MOSCOW: The chief of the rebel Wagner mercenary force will go to Belarus and will not face charges after calling off his troops’ advance on Moscow, the Russian government said, easing the country’s most serious security crisis in decades.
The feud between Wagner chief Yevgeny Prigozhin and Russia’s military brass came to a violent head in the past day, with his forces capturing a key army headquarters in southern Russia on Saturday and then heading north to threaten the capital.
Within hours of Prigozhin’s about-face, the Kremlin announced he would leave for Belarus and Russia would not prosecute him or Wagner’s members.
It had been a dramatic day, with President Vladimir Putin warning against civil war, Moscow telling locals to stay off the streets and Kyiv revelling in the chaos engulfing its enemy.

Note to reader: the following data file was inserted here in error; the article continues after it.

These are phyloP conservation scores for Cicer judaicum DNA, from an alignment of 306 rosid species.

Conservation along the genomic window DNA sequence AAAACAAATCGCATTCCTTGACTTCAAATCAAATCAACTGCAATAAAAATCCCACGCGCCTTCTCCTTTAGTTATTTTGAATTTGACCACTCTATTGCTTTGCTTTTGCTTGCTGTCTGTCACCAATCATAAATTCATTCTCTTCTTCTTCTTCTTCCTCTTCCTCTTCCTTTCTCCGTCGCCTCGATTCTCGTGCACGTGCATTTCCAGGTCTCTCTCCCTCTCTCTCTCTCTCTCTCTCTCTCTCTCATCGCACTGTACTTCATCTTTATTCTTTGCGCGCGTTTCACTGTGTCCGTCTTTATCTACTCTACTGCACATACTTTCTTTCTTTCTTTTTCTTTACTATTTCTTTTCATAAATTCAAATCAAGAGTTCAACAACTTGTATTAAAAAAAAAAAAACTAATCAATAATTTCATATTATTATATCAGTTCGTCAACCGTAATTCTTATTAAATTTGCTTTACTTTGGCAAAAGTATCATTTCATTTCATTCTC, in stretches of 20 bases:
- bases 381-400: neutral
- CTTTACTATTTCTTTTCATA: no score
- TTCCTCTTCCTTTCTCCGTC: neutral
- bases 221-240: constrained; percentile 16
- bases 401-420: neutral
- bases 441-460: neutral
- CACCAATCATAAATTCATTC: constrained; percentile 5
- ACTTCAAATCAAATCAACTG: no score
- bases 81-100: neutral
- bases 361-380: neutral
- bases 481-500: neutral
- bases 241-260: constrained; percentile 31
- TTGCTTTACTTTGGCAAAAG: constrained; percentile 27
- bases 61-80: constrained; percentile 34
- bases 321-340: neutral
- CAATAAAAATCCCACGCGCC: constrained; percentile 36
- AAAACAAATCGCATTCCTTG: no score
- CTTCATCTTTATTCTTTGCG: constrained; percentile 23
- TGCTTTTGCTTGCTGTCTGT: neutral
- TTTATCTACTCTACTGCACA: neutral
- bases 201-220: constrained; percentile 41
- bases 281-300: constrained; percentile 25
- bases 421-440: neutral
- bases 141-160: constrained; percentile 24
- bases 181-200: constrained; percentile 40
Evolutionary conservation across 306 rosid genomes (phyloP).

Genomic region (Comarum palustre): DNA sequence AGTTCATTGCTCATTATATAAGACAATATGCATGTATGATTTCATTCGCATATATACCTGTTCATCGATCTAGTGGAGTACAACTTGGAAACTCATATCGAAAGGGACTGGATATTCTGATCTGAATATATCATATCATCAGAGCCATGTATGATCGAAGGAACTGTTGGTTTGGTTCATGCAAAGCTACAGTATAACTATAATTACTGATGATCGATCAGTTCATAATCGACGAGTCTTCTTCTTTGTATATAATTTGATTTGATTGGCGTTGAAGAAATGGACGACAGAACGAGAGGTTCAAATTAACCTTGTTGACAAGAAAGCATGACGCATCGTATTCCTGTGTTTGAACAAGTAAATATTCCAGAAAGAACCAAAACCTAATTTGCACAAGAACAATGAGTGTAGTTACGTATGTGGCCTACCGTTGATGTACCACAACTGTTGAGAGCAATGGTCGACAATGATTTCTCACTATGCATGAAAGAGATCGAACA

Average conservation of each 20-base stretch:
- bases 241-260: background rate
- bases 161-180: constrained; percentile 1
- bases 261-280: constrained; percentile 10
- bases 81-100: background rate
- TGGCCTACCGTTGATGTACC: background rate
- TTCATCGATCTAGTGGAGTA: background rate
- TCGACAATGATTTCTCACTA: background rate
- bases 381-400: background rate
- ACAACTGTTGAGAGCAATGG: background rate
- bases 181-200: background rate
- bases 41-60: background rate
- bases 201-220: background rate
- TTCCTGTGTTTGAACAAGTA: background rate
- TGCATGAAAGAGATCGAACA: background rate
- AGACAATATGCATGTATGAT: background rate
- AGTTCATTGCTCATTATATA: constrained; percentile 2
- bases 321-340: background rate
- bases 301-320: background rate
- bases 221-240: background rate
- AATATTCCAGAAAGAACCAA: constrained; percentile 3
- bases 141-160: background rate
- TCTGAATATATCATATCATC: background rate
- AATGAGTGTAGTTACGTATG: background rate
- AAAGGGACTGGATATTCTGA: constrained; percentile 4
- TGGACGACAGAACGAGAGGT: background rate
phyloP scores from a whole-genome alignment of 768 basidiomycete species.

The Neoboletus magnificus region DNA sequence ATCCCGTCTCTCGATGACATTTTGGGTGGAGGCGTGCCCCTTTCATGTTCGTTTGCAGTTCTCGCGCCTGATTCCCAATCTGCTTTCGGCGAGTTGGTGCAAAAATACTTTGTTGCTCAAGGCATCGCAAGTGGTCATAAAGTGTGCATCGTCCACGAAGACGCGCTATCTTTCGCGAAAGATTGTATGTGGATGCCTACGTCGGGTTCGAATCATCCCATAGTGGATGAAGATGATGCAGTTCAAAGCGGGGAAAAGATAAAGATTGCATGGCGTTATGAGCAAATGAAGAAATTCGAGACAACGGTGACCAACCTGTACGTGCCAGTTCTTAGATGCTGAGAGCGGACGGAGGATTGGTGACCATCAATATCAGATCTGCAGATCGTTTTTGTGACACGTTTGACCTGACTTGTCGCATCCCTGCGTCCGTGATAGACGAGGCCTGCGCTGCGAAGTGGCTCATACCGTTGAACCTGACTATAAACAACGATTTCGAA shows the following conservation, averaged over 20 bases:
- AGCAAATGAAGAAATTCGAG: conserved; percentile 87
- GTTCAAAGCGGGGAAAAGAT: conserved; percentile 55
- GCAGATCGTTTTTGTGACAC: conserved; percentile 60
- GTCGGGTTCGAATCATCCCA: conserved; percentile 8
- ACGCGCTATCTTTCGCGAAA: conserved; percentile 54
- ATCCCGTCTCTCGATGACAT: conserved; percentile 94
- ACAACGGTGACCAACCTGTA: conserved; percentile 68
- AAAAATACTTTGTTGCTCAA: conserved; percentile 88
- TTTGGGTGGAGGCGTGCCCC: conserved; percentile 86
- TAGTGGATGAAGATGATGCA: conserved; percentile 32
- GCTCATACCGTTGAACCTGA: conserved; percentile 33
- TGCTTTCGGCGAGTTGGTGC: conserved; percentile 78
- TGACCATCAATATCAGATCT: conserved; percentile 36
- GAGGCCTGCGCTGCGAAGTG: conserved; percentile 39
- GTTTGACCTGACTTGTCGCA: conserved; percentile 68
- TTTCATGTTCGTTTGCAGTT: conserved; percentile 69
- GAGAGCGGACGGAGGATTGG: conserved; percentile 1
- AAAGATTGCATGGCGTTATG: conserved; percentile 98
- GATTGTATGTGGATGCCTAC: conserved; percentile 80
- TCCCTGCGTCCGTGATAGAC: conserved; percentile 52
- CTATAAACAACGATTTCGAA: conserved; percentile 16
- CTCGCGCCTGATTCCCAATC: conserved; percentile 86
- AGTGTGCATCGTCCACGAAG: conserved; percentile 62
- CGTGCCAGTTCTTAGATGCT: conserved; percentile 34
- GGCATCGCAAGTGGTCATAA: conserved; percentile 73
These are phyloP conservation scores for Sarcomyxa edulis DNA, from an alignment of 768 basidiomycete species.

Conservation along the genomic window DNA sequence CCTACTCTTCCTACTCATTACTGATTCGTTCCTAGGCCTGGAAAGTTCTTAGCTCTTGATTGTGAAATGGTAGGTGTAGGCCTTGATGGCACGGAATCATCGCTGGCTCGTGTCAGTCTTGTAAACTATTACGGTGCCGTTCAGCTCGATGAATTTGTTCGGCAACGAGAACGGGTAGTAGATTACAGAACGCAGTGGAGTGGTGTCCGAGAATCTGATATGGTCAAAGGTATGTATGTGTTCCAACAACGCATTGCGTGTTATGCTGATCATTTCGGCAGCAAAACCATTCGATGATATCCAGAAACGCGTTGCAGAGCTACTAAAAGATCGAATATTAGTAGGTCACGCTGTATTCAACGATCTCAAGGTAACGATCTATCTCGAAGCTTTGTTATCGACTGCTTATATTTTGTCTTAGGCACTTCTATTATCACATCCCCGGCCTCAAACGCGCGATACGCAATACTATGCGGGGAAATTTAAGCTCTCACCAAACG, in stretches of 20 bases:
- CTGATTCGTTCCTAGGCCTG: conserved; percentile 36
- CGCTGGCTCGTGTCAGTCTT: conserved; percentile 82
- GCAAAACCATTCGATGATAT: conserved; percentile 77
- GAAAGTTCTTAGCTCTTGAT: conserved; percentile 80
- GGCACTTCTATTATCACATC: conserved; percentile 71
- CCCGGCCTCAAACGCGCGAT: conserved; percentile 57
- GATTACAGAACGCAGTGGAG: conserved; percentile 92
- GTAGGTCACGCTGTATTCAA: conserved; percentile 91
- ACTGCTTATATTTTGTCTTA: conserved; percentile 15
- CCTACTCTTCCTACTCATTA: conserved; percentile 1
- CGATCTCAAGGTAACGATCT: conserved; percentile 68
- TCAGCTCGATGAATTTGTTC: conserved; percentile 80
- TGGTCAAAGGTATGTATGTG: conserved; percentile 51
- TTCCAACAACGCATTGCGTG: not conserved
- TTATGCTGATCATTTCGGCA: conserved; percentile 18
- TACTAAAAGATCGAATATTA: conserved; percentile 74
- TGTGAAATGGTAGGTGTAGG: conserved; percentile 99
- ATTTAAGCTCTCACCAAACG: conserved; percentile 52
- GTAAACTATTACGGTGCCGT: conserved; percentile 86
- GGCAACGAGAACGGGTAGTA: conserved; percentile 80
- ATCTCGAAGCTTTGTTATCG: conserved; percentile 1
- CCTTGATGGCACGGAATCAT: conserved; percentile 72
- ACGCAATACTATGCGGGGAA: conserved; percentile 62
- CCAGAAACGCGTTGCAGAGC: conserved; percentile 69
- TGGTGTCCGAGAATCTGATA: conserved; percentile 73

The tide shifted suddenly when Prigozhin made the stunning announcement that his troops were “turning our columns around and going back to field camps” to avoid bloodshed in the Russian capital.
Prigozhin, who has feuded bitterly with Moscow’s military leadership even as his outfit led parts of Russia’s Ukraine offensive, said he understood the importance of the moment and did not want to “spill Russian blood”.